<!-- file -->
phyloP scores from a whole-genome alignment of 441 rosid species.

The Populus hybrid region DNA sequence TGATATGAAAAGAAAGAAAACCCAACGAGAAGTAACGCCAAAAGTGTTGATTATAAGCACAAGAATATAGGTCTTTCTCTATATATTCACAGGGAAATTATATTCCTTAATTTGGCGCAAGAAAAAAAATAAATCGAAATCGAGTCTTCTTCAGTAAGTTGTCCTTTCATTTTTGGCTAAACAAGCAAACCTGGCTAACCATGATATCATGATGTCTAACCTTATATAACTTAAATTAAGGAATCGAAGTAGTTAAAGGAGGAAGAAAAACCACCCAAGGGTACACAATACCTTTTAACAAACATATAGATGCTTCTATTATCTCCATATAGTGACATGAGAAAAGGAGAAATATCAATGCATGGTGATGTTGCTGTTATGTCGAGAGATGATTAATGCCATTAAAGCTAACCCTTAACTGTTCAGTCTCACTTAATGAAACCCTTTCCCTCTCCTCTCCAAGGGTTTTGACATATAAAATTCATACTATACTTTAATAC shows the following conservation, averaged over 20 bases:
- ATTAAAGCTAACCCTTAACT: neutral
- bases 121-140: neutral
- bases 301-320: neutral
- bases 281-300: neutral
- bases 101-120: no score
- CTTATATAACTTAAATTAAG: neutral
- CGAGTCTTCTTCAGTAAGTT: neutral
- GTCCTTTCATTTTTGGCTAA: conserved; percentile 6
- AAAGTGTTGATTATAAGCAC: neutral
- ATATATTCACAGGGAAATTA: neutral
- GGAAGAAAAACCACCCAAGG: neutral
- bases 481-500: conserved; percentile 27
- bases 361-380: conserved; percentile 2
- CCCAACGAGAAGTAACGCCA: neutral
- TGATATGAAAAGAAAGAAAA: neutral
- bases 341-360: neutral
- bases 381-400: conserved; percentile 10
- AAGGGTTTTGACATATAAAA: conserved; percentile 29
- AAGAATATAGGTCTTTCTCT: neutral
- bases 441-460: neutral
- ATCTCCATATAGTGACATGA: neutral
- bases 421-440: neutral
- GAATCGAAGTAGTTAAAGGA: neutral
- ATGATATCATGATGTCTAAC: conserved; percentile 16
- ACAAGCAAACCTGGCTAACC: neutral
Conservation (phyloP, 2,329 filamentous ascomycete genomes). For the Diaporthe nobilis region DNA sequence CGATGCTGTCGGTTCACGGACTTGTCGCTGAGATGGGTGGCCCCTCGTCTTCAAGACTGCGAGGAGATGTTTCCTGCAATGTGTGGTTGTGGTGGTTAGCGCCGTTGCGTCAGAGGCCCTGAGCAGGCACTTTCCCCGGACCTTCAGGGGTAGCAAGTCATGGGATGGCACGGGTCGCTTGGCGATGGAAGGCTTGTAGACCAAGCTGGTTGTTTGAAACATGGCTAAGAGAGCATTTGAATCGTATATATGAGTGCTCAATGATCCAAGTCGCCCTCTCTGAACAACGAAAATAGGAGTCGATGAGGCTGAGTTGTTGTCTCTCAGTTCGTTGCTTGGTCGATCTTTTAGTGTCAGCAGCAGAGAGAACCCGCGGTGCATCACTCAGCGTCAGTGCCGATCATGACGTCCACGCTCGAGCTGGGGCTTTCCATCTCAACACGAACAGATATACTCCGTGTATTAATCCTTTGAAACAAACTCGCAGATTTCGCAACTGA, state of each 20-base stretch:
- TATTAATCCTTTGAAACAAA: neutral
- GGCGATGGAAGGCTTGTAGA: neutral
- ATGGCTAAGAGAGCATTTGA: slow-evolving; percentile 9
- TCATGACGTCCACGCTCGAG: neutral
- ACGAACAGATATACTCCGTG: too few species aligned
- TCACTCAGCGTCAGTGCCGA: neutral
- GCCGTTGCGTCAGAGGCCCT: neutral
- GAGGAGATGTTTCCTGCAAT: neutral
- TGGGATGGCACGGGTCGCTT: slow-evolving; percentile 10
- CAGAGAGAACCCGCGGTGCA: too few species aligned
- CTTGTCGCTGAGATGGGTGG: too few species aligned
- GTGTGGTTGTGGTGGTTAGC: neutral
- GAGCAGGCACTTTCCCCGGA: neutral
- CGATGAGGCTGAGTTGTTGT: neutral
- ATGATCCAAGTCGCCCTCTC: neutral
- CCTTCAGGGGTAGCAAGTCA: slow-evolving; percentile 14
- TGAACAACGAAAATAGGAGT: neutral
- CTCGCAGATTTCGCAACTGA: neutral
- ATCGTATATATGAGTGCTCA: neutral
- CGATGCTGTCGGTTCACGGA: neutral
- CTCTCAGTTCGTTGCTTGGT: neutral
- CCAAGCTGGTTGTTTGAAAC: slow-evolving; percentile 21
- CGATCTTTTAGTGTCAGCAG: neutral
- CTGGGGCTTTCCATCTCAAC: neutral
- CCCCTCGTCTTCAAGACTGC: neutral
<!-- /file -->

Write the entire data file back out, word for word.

phyloP scores from a whole-genome alignment of 441 rosid species.

The Populus hybrid region DNA sequence TGATATGAAAAGAAAGAAAACCCAACGAGAAGTAACGCCAAAAGTGTTGATTATAAGCACAAGAATATAGGTCTTTCTCTATATATTCACAGGGAAATTATATTCCTTAATTTGGCGCAAGAAAAAAAATAAATCGAAATCGAGTCTTCTTCAGTAAGTTGTCCTTTCATTTTTGGCTAAACAAGCAAACCTGGCTAACCATGATATCATGATGTCTAACCTTATATAACTTAAATTAAGGAATCGAAGTAGTTAAAGGAGGAAGAAAAACCACCCAAGGGTACACAATACCTTTTAACAAACATATAGATGCTTCTATTATCTCCATATAGTGACATGAGAAAAGGAGAAATATCAATGCATGGTGATGTTGCTGTTATGTCGAGAGATGATTAATGCCATTAAAGCTAACCCTTAACTGTTCAGTCTCACTTAATGAAACCCTTTCCCTCTCCTCTCCAAGGGTTTTGACATATAAAATTCATACTATACTTTAATAC shows the following conservation, averaged over 20 bases:
- ATTAAAGCTAACCCTTAACT: neutral
- bases 121-140: neutral
- bases 301-320: neutral
- bases 281-300: neutral
- bases 101-120: no score
- CTTATATAACTTAAATTAAG: neutral
- CGAGTCTTCTTCAGTAAGTT: neutral
- GTCCTTTCATTTTTGGCTAA: conserved; percentile 6
- AAAGTGTTGATTATAAGCAC: neutral
- ATATATTCACAGGGAAATTA: neutral
- GGAAGAAAAACCACCCAAGG: neutral
- bases 481-500: conserved; percentile 27
- bases 361-380: conserved; percentile 2
- CCCAACGAGAAGTAACGCCA: neutral
- TGATATGAAAAGAAAGAAAA: neutral
- bases 341-360: neutral
- bases 381-400: conserved; percentile 10
- AAGGGTTTTGACATATAAAA: conserved; percentile 29
- AAGAATATAGGTCTTTCTCT: neutral
- bases 441-460: neutral
- ATCTCCATATAGTGACATGA: neutral
- bases 421-440: neutral
- GAATCGAAGTAGTTAAAGGA: neutral
- ATGATATCATGATGTCTAAC: conserved; percentile 16
- ACAAGCAAACCTGGCTAACC: neutral
Conservation (phyloP, 2,329 filamentous ascomycete genomes). For the Diaporthe nobilis region DNA sequence CGATGCTGTCGGTTCACGGACTTGTCGCTGAGATGGGTGGCCCCTCGTCTTCAAGACTGCGAGGAGATGTTTCCTGCAATGTGTGGTTGTGGTGGTTAGCGCCGTTGCGTCAGAGGCCCTGAGCAGGCACTTTCCCCGGACCTTCAGGGGTAGCAAGTCATGGGATGGCACGGGTCGCTTGGCGATGGAAGGCTTGTAGACCAAGCTGGTTGTTTGAAACATGGCTAAGAGAGCATTTGAATCGTATATATGAGTGCTCAATGATCCAAGTCGCCCTCTCTGAACAACGAAAATAGGAGTCGATGAGGCTGAGTTGTTGTCTCTCAGTTCGTTGCTTGGTCGATCTTTTAGTGTCAGCAGCAGAGAGAACCCGCGGTGCATCACTCAGCGTCAGTGCCGATCATGACGTCCACGCTCGAGCTGGGGCTTTCCATCTCAACACGAACAGATATACTCCGTGTATTAATCCTTTGAAACAAACTCGCAGATTTCGCAACTGA, state of each 20-base stretch:
- TATTAATCCTTTGAAACAAA: neutral
- GGCGATGGAAGGCTTGTAGA: neutral
- ATGGCTAAGAGAGCATTTGA: slow-evolving; percentile 9
- TCATGACGTCCACGCTCGAG: neutral
- ACGAACAGATATACTCCGTG: too few species aligned
- TCACTCAGCGTCAGTGCCGA: neutral
- GCCGTTGCGTCAGAGGCCCT: neutral
- GAGGAGATGTTTCCTGCAAT: neutral
- TGGGATGGCACGGGTCGCTT: slow-evolving; percentile 10
- CAGAGAGAACCCGCGGTGCA: too few species aligned
- CTTGTCGCTGAGATGGGTGG: too few species aligned
- GTGTGGTTGTGGTGGTTAGC: neutral
- GAGCAGGCACTTTCCCCGGA: neutral
- CGATGAGGCTGAGTTGTTGT: neutral
- ATGATCCAAGTCGCCCTCTC: neutral
- CCTTCAGGGGTAGCAAGTCA: slow-evolving; percentile 14
- TGAACAACGAAAATAGGAGT: neutral
- CTCGCAGATTTCGCAACTGA: neutral
- ATCGTATATATGAGTGCTCA: neutral
- CGATGCTGTCGGTTCACGGA: neutral
- CTCTCAGTTCGTTGCTTGGT: neutral
- CCAAGCTGGTTGTTTGAAAC: slow-evolving; percentile 21
- CGATCTTTTAGTGTCAGCAG: neutral
- CTGGGGCTTTCCATCTCAAC: neutral
- CCCCTCGTCTTCAAGACTGC: neutral